He was also quite open, for the first time with me, about the terrible accident of his youth, when he broke his neck while diving in a lake, that left him unable to walk without crutches when he was my instructor, and in a wheelchair for the later part of his life. And what was so astonishing was that even from his teenage years he was able to show such an extraordinary and deep appreciation of life, and the beauty of life that can be experienced in great art. Many people have been broken by the terrible accidents or tragedies of youth; instead he seemed to have become one of the most optimistic and curious people I have ever met, and his enthusiasms for things of beauty—in music, in literature, in film, in architecture—was filled with delight, and seemed boundless. Another lesson, not about art, but about life; how could you not be completely taken by this man.

Growing up I had one other teacher who had a tremendous impact on my life. She was my piano teacher, Zlata Fay, a serious and highly intelligent musician, a woman of some mystery who escaped from Europe during the war. She never let on very much about her personal life, but she was a profoundly deep musician. I studied for more than a decade, but as a young boy and a teenager, never fully grasped what an extraordinary person she was; only in my 20s, when I came back for lessons whenever I returned to my family's home in Los Angeles, did it become clear to me how much I had missed in my youth. One night, quite casually, my aunt mentioned that she had died in the last year. I was stunned, deeply saddened, very few deaths affected me like this. I have continued playing the piano for more than three decades since she died. I still often think, when working on a new piece, how much I would have loved to have had the chance to play it for her.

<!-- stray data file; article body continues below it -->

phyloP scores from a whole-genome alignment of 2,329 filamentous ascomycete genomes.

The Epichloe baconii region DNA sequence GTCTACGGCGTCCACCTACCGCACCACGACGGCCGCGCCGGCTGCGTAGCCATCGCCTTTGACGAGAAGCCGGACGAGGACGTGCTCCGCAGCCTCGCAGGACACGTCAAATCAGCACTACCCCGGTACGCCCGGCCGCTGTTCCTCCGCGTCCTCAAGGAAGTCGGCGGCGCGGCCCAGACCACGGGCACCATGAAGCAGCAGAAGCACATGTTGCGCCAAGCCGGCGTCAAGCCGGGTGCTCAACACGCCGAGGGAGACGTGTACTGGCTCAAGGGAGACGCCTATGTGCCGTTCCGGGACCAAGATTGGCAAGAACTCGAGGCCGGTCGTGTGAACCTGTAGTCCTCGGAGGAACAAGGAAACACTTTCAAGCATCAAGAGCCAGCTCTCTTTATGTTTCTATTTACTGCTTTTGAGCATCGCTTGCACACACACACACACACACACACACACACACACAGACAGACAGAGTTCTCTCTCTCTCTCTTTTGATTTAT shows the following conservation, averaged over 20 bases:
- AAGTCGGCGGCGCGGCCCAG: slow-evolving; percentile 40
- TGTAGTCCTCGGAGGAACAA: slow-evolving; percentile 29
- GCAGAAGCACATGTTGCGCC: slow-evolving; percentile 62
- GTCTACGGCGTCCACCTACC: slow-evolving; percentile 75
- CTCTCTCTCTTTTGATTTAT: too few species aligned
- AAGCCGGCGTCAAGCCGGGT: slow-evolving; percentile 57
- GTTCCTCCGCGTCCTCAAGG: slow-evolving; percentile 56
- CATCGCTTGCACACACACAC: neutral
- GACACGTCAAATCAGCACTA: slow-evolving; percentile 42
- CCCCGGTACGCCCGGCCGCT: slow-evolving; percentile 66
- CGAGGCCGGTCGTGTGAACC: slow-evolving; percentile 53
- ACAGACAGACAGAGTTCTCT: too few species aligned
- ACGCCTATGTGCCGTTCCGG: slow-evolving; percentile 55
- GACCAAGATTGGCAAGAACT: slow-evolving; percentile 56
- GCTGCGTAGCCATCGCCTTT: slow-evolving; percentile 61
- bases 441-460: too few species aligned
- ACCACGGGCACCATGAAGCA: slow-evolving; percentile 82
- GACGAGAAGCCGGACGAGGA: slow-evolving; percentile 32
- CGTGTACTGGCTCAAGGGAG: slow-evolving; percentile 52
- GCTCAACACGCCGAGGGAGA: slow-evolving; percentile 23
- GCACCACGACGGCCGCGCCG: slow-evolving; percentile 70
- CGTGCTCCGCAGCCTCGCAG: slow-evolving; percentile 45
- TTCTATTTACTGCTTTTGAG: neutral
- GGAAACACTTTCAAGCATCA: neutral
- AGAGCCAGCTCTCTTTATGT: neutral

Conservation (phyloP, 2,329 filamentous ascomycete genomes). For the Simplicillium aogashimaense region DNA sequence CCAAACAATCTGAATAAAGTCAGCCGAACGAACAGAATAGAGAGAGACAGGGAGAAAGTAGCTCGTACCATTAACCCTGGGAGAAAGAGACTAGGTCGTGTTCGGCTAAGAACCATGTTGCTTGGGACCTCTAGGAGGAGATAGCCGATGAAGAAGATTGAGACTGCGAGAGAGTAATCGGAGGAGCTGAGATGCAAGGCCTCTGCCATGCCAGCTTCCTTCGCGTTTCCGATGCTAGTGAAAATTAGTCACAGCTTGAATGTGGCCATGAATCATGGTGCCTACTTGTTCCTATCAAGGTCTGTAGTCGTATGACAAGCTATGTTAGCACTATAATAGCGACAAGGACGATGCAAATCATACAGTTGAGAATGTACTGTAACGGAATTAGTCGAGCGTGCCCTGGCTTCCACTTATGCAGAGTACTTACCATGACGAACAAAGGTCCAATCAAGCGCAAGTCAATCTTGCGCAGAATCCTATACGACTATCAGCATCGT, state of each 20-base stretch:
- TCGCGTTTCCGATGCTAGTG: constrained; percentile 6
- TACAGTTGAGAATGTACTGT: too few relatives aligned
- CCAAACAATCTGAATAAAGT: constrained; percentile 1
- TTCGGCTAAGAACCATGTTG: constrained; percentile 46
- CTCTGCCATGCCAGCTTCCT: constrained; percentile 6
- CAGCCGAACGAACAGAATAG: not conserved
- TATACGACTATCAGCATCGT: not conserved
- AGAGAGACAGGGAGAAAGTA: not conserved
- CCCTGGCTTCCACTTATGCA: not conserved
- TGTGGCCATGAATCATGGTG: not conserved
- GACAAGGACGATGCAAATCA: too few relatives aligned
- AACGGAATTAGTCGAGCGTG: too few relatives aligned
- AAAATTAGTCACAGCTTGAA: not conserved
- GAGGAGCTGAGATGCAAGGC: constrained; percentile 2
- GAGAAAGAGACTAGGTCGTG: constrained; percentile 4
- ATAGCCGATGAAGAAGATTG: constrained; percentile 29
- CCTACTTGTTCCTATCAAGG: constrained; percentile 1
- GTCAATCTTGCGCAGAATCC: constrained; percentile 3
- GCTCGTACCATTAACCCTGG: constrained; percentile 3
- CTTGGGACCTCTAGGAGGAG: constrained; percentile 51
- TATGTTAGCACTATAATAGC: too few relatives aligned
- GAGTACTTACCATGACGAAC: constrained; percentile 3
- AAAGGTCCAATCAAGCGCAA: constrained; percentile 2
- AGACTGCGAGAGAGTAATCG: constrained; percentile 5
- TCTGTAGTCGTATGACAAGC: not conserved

With David it was a blessing I have no such regrets. In 2005 I wrote to him, after the Berkeley event. After recalling the Mozart incident, I wrote,

I was quite serious when I commented from the stage how important your class was. It was one of those building blocks I was able to use in my life, in terms of how I thought about art and culture, and more specifically, how I thought about music. Before then, I had an intuitive grasp of how things could relate to each other, but I had never connected the dots, and had rarely allowed myself to be open to things outside my then extremely limited world. Mozart, Rolling Stones—could they be part of the same discussion? From that point forward, they were.

And I added:

If you go to our website, and you find something from the Nonesuch catalogue you would like (Caetano Veloso's library or the DVD's we released of Balanchine or our Explorer Series reissues), feel free to let me know. I could happily send you the whole the catalogue, and it still couldn't come close to repay all that I got from being in your class.

featuredimage: 
David Littlejohn and Bob Hurwitz